• As we said earlier, no one will ever twist your arm. If you decide you want more information, we'll be happy to provide it through the Grand Lodge in your jurisdiction. If you want to join our fraternity it works this way: Ask any Mason for a petition (to join). Fill it out and return it to him. He'll take it to his lodge and turn it in. A committee of about three will be appointed to talk with you and with people you may list. Its purpose is to ascertain that you are a man of good character and that you believe in God. Atheism and Freemasonry are not compatible. The committee will report its recommendation back to the lodge. The lodge will vote. If your petition is accepted, the Secretary will contact you about a date for the first of three degrees. There is some study and a bit of memory work required, with which your lodge brothers will always help you. After the third degree you will be a full-fledged Master Mason, and will have joined the oldest global brotherhood in the world!


      Becoming a member of our Fraternity is not a difficult task.  If you look around you, you very well may discover that you are already in the company of Masons.  Look closely for bumper stickers or medallions with the "Square and Compass" insignia.  Look for rings, tie tacks and/or lapel pins with the insignia, and if you find one amongst your acquaintances, make inquiry with him about joining "the Lodge".  If you do not know a Mason, click here to bring up our contact form, or get in touch with one of the Brethren on the Lodge Officers page.  Ask him about submitting your petition for membership in the Lodge.  He will be more than happy to assist you.

      Once a petition is submitted, the following things happen in the following order.  The petition is read for the benefit of the membership at the next regular Stated Communication (business meeting).  The Master of the Lodge will then appoint an investigating committee, usually several senior members of the Lodge, who will contact you and find a mutually convenient time to meet with you to talk and determine if you meet the prerequisites for membership.  Prerequisites are generally that you are an honest and upright man who conducts his affairs with dignity and treats all mankind fairly and decently.  They will then report their findings to the Master of the Lodge.  Since it is not practical that you meet each person who will be balloting on your petition, the committee interviews you and reports their findings through the Master to the entire Lodge.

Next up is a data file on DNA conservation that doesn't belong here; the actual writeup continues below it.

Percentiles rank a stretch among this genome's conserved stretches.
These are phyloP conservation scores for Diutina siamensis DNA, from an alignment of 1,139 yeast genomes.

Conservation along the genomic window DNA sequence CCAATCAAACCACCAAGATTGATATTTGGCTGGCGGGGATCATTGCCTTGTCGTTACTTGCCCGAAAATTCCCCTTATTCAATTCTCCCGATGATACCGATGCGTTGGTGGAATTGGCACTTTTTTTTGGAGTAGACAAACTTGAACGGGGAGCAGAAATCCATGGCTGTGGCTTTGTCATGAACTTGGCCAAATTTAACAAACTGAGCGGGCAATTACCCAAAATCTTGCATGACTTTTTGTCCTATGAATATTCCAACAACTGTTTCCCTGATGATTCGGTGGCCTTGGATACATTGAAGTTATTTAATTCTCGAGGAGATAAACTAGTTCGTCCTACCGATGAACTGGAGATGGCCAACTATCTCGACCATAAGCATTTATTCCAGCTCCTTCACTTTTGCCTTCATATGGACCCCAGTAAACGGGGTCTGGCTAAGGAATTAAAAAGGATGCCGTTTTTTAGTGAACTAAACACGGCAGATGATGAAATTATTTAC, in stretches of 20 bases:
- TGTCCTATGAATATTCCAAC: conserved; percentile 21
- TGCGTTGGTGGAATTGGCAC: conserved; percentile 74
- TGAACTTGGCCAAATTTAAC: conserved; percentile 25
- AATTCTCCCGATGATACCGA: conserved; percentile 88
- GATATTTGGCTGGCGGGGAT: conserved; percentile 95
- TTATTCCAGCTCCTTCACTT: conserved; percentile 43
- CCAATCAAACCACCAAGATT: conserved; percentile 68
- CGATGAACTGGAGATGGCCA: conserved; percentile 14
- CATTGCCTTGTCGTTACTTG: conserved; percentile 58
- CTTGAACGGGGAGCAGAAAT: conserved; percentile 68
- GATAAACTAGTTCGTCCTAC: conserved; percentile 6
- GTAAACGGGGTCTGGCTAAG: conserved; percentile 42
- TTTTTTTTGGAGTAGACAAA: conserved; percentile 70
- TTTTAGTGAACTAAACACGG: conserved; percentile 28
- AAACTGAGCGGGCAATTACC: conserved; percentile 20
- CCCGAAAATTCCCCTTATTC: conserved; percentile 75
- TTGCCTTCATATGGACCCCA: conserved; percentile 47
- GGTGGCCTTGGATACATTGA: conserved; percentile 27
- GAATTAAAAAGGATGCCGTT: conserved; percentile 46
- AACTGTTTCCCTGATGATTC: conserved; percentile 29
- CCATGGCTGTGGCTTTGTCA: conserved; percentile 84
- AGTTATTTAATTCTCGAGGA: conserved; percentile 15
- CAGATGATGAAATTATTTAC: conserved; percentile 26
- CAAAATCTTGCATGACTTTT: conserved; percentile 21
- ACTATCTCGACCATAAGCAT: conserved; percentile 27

The petition will be read at the next Stated Communication and it will be voted on by the membership present.  If you are accepted as a member, you will be contacted by the Secretary, and instructed as to when and where to report for your "First Degree", that of "Entered Apprentice", at which time the Lodge, in full ceremony, will confer the ancient rites and rituals of that Degree.

      After the degree, there will be some study on your part to commit parts of what happened to you and with you that night to memory and recite it before the Lodge.  Then on to the Second Degree, that of "Fellowcraft", or in the terms of our ancient brethren, "Fellow of the Craft".  Then on to the Sublime Degree of a Master Mason.

      You can meet no finer group of men than those you will find in a Lodge of Freemasons and, in our opinion, no higher ideals to hold yourself to.

A Brief History of the Grand Lodge of Minnesota

     Before there was a State of Minnesota, there were the Masons, quietly building communities across the territory.

     The original pioneers brought the Masonic Fraternity with them from other states and homelands in Europe. These lodges allowed men of different nationalities, religious beliefs, and political persuasions to find common ground from which they could build their cities and towns. Thus, five years before statehood, in 1853, the Grand Lodge of Minnesota was established. In modern times, Masons have established endowments that have become fixtures in Minnesota, such as the Masonic Cancer Research Center at the University of Minnesota, the Masonic Home senior housing facilities, and Shriners Hospital for Children. Over the years, Masons have played a key role in the evolution of Minnesota. In all, 14 Minnesota governors and numerous state Supreme Court Justices and state legislators have been Masons. Today, the Minnesota Masons have 171 lodges statewide, with nearly 20,000 members.

     "It is impossible to measure the numerous good works and contributions of Freemasonry in Minnesota from 1853 to 2003," said 2003 Minnesota Grand Master Neil Neddermeyer. "As an organization, we are extremely proud to look back on 150 years of commitment to community service, leadership, and philanthropy, especially for the state's youth. We are also excited by a recently renewed interest by young men in Freemasonry and look forward to continuing that legacy for another 150 years."

     The Masons have many affiliate organizations, each with a special social, educational and philanthropic focus. Appendant organizations for men include the Shrine, Scottish Rite, and York Rite, and for women the Eastern Star. Youth groups include DeMolay for boys, Rainbow Girls and Job's Daughters for girls.

     Freemasonry is not a religious organization and it respects the diverse beliefs of all members. Membership is open to men 18 or older who believe in a Supreme Being, are of good moral character and possess a strong desire bond together and to help others through community service. Masons do not recruit members; men must seek membership on their own.